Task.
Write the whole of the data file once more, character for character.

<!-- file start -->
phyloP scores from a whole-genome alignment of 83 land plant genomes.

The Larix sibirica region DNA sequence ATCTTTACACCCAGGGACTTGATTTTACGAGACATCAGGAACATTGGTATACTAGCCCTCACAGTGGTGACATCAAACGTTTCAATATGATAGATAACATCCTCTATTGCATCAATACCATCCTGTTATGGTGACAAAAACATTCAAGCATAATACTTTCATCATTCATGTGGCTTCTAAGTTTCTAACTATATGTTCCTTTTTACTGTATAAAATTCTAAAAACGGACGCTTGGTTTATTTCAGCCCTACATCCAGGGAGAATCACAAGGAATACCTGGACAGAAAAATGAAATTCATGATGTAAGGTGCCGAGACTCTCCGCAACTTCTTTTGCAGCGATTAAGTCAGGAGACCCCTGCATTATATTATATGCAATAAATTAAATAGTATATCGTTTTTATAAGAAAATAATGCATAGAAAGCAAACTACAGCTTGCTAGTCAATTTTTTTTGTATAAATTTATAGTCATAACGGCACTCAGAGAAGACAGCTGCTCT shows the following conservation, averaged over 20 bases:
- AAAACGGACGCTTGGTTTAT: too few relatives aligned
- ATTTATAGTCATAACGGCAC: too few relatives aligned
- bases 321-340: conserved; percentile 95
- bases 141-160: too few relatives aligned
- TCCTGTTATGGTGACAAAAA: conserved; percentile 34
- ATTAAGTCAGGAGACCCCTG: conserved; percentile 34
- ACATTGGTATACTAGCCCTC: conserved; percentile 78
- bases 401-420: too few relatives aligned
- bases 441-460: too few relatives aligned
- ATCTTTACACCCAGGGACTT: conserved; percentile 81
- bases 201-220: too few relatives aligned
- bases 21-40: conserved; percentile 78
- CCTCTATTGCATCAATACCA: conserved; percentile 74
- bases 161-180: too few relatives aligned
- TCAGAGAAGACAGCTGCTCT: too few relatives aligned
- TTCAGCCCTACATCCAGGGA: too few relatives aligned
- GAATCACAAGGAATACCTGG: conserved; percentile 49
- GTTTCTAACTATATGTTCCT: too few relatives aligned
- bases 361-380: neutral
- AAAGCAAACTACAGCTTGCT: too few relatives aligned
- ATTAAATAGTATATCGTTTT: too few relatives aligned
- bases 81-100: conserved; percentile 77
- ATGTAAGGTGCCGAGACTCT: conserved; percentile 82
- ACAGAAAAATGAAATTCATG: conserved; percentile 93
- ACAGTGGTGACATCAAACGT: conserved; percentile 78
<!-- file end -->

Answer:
phyloP scores from a whole-genome alignment of 83 land plant genomes.

The Larix sibirica region DNA sequence ATCTTTACACCCAGGGACTTGATTTTACGAGACATCAGGAACATTGGTATACTAGCCCTCACAGTGGTGACATCAAACGTTTCAATATGATAGATAACATCCTCTATTGCATCAATACCATCCTGTTATGGTGACAAAAACATTCAAGCATAATACTTTCATCATTCATGTGGCTTCTAAGTTTCTAACTATATGTTCCTTTTTACTGTATAAAATTCTAAAAACGGACGCTTGGTTTATTTCAGCCCTACATCCAGGGAGAATCACAAGGAATACCTGGACAGAAAAATGAAATTCATGATGTAAGGTGCCGAGACTCTCCGCAACTTCTTTTGCAGCGATTAAGTCAGGAGACCCCTGCATTATATTATATGCAATAAATTAAATAGTATATCGTTTTTATAAGAAAATAATGCATAGAAAGCAAACTACAGCTTGCTAGTCAATTTTTTTTGTATAAATTTATAGTCATAACGGCACTCAGAGAAGACAGCTGCTCT shows the following conservation, averaged over 20 bases:
- AAAACGGACGCTTGGTTTAT: too few relatives aligned
- ATTTATAGTCATAACGGCAC: too few relatives aligned
- bases 321-340: conserved; percentile 95
- bases 141-160: too few relatives aligned
- TCCTGTTATGGTGACAAAAA: conserved; percentile 34
- ATTAAGTCAGGAGACCCCTG: conserved; percentile 34
- ACATTGGTATACTAGCCCTC: conserved; percentile 78
- bases 401-420: too few relatives aligned
- bases 441-460: too few relatives aligned
- ATCTTTACACCCAGGGACTT: conserved; percentile 81
- bases 201-220: too few relatives aligned
- bases 21-40: conserved; percentile 78
- CCTCTATTGCATCAATACCA: conserved; percentile 74
- bases 161-180: too few relatives aligned
- TCAGAGAAGACAGCTGCTCT: too few relatives aligned
- TTCAGCCCTACATCCAGGGA: too few relatives aligned
- GAATCACAAGGAATACCTGG: conserved; percentile 49
- GTTTCTAACTATATGTTCCT: too few relatives aligned
- bases 361-380: neutral
- AAAGCAAACTACAGCTTGCT: too few relatives aligned
- ATTAAATAGTATATCGTTTT: too few relatives aligned
- bases 81-100: conserved; percentile 77
- ATGTAAGGTGCCGAGACTCT: conserved; percentile 82
- ACAGAAAAATGAAATTCATG: conserved; percentile 93
- ACAGTGGTGACATCAAACGT: conserved; percentile 78